It is unusual to find yourself in a situation that involves total darkness, this means that light is fully absent. In most situations there will be only partial darkness, some light will amount the dark space some how. With enough time, our eyes will adapt and begin to see this.
With regards to the entrance rooms as part of the corridor, a space that would allow the viewers eyes to get used to the light before fully immersing into the installation, it seems like the more time a viewer can spend in this area, the better. However it would be fully impractical for them to be waiting a long time (even minutes may be impractical) for the viewers eyes to reach optimum sensitivity.
It can take the human eye several hours to fully adapt to the darkness completely. Naked eye astronomers will wait several hours in darkness before taking part in there job fully; this allows enough time for their eyes to become completely adapted and reach optimum sensitivity.
However the first few moment when exposure to darkness, the quickest gains of sensitivity take place within the eye. The occurs within the pupil, (dark hole in the centre of the eye that lets light into the retina) controlled by the iris, which contracts when confronted with low light, and allows as much light in as possible. Whereas the cone cells – responsible for seeing colours in the darkness; take about 10 minuets to adapt to the dark fully. (This would be pretty much impossible and impractical to recreate as park of the corridor) Followed by Rod Cells – responsible for seeing black and white in darkness; take several hours to reach optimum sensitivity.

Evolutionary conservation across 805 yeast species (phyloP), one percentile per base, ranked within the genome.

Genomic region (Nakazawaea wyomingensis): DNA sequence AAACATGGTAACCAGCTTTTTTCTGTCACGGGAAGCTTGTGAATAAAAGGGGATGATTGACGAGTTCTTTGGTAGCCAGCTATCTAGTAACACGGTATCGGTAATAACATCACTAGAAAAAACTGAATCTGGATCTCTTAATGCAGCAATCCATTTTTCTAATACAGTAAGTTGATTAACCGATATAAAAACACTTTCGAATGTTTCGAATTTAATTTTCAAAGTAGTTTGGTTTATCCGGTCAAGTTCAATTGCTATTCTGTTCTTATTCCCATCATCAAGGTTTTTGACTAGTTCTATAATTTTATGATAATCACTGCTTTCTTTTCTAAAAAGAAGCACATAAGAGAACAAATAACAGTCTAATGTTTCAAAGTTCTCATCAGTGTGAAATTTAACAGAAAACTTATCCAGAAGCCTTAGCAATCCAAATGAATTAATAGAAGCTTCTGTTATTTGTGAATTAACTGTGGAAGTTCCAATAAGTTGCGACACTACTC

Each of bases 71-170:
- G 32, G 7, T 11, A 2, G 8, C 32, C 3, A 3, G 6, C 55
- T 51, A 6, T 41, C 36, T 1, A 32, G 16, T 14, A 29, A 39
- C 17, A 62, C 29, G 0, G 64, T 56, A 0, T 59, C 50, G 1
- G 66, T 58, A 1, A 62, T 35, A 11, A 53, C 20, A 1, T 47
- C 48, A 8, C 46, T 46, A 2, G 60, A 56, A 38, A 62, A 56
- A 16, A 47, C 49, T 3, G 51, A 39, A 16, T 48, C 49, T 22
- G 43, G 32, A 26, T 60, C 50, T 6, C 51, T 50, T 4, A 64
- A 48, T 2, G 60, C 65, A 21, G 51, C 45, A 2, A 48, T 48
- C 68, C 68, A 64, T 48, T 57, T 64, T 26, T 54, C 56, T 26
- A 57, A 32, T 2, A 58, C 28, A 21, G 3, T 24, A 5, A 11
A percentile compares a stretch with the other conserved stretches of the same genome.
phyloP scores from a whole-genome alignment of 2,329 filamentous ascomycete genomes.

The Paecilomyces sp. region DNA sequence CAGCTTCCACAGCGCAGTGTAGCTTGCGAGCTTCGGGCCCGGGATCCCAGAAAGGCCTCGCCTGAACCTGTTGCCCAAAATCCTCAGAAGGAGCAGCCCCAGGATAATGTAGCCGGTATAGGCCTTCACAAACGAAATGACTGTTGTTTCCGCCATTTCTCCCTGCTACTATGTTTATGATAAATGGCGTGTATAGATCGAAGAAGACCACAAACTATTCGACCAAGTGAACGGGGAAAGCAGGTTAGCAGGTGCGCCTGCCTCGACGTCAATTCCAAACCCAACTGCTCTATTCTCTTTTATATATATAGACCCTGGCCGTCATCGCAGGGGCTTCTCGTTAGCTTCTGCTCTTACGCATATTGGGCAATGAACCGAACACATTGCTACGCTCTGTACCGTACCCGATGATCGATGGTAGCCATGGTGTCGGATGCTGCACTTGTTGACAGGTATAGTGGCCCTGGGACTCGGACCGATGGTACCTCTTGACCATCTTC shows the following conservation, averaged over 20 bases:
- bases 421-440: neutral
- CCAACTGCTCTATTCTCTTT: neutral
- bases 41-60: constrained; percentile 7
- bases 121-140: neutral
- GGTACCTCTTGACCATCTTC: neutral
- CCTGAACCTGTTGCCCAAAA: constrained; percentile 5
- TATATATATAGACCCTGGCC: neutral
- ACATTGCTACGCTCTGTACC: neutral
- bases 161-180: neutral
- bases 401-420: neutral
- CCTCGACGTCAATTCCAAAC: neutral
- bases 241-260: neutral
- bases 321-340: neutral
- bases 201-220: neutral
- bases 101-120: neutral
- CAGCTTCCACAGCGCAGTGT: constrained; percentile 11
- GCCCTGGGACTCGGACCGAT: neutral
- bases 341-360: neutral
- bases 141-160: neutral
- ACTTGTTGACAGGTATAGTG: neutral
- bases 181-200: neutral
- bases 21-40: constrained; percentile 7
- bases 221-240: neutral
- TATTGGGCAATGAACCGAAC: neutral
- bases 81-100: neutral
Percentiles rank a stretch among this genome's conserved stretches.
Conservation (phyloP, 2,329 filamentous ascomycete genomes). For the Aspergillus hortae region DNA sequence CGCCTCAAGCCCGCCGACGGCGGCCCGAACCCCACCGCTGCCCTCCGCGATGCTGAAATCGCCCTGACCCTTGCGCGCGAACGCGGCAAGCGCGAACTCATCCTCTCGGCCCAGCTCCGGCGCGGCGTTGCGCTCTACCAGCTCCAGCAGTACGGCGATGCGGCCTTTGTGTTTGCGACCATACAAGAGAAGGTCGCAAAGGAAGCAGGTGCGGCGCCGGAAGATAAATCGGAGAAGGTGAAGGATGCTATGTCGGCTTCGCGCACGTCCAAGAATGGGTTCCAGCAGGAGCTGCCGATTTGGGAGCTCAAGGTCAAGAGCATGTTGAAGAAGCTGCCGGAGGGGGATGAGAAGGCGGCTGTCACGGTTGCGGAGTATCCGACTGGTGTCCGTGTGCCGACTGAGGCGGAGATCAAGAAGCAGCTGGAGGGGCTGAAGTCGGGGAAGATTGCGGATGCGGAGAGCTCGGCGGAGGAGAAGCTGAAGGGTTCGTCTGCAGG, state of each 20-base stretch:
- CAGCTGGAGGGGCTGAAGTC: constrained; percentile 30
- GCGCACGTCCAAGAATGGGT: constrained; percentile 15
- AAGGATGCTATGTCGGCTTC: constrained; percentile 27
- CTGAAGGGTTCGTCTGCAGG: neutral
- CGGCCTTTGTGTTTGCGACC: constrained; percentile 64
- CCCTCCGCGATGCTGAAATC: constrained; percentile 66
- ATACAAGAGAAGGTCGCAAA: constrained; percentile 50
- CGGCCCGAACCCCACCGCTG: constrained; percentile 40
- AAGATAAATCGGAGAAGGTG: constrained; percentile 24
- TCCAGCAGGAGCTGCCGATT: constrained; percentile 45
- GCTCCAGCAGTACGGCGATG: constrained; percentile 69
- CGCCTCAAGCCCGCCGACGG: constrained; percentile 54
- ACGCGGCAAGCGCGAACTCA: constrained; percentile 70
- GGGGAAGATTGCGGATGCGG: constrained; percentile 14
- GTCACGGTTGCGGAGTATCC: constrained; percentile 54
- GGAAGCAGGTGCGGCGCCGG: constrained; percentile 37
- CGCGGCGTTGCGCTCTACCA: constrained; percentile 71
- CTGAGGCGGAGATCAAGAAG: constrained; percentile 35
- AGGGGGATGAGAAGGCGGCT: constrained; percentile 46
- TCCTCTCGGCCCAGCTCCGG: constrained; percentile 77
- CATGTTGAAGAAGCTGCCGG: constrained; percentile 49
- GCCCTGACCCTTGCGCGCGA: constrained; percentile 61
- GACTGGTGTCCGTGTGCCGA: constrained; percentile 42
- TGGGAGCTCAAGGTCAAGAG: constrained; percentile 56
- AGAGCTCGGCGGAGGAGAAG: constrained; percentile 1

The pupils contribution takes only a few seconds, up to a minuet to be completed. I have taken this into account when redesigning the entrance rooms to the corridor. By having a space to enter, then have an 8foot walk to the start of the installation gives the viewer enough time to feel more comfortable when entering the installation, as their pupils will have had enough time to dilate in preparation for the darkness. This is rather than having a sudden shock of a flashing strobe, along with feeling the sudden dilation of the pupils resulting in something that is slightly less stress inducing than before.
This transition will also allow the viewer to be inquisitive about what is around the corner. Curiosity should draw people through the entrance door and into the immersive installation.
Above is an image of a small maquette that I produced to figure out the best way of creating a small walkway, enough to last a few seconds to dilate the pupils of a viewer. Each panel is the equivalent to 8foot long. The middle wall, held up by the planks at the top, is the wall that I have been using to test my ideas on. I have also measured an drawn out the ideas on the floor to get a greater idea of the size of the installation that I am dealing with. In theory this will work far more effectively than that of the entrance rooms. What I need to do next is discuss with the tutors that these walls will be available for use on the degree show week, then I can finalise plans and begin the build.